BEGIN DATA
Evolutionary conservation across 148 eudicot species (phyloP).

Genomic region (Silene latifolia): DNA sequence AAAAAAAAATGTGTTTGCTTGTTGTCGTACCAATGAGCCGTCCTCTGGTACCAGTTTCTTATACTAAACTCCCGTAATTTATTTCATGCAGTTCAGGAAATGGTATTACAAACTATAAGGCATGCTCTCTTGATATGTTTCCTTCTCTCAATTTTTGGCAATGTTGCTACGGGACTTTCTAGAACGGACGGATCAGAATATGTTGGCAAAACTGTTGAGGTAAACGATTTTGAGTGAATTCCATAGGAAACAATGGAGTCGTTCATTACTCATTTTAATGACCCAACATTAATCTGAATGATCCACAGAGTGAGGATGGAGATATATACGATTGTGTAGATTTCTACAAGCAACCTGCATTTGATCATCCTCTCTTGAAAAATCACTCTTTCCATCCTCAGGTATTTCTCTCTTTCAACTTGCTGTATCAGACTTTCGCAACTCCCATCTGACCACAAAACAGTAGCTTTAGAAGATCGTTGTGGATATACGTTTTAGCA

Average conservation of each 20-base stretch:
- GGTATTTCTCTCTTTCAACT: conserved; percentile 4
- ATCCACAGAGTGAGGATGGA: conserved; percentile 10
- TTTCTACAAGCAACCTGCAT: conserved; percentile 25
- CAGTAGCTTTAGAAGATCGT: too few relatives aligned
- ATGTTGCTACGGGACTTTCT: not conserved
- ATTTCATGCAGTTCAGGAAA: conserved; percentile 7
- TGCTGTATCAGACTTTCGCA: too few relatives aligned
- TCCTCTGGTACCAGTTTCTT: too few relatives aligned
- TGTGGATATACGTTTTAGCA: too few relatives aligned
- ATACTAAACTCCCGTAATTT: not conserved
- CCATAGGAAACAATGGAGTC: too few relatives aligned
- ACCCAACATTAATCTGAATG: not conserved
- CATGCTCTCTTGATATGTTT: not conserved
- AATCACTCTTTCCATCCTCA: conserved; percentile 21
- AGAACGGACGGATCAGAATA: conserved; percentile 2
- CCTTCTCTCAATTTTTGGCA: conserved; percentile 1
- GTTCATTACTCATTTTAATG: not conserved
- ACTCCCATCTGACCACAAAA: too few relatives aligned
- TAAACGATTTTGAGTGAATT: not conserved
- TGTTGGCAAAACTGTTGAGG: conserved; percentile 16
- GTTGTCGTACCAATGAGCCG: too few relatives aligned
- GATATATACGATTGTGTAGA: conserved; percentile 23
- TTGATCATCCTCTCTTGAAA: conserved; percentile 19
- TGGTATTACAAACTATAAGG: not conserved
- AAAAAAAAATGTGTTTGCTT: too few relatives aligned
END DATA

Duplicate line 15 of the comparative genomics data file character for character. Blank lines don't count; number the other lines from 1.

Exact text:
- ACCCAACATTAATCTGAATG: not conserved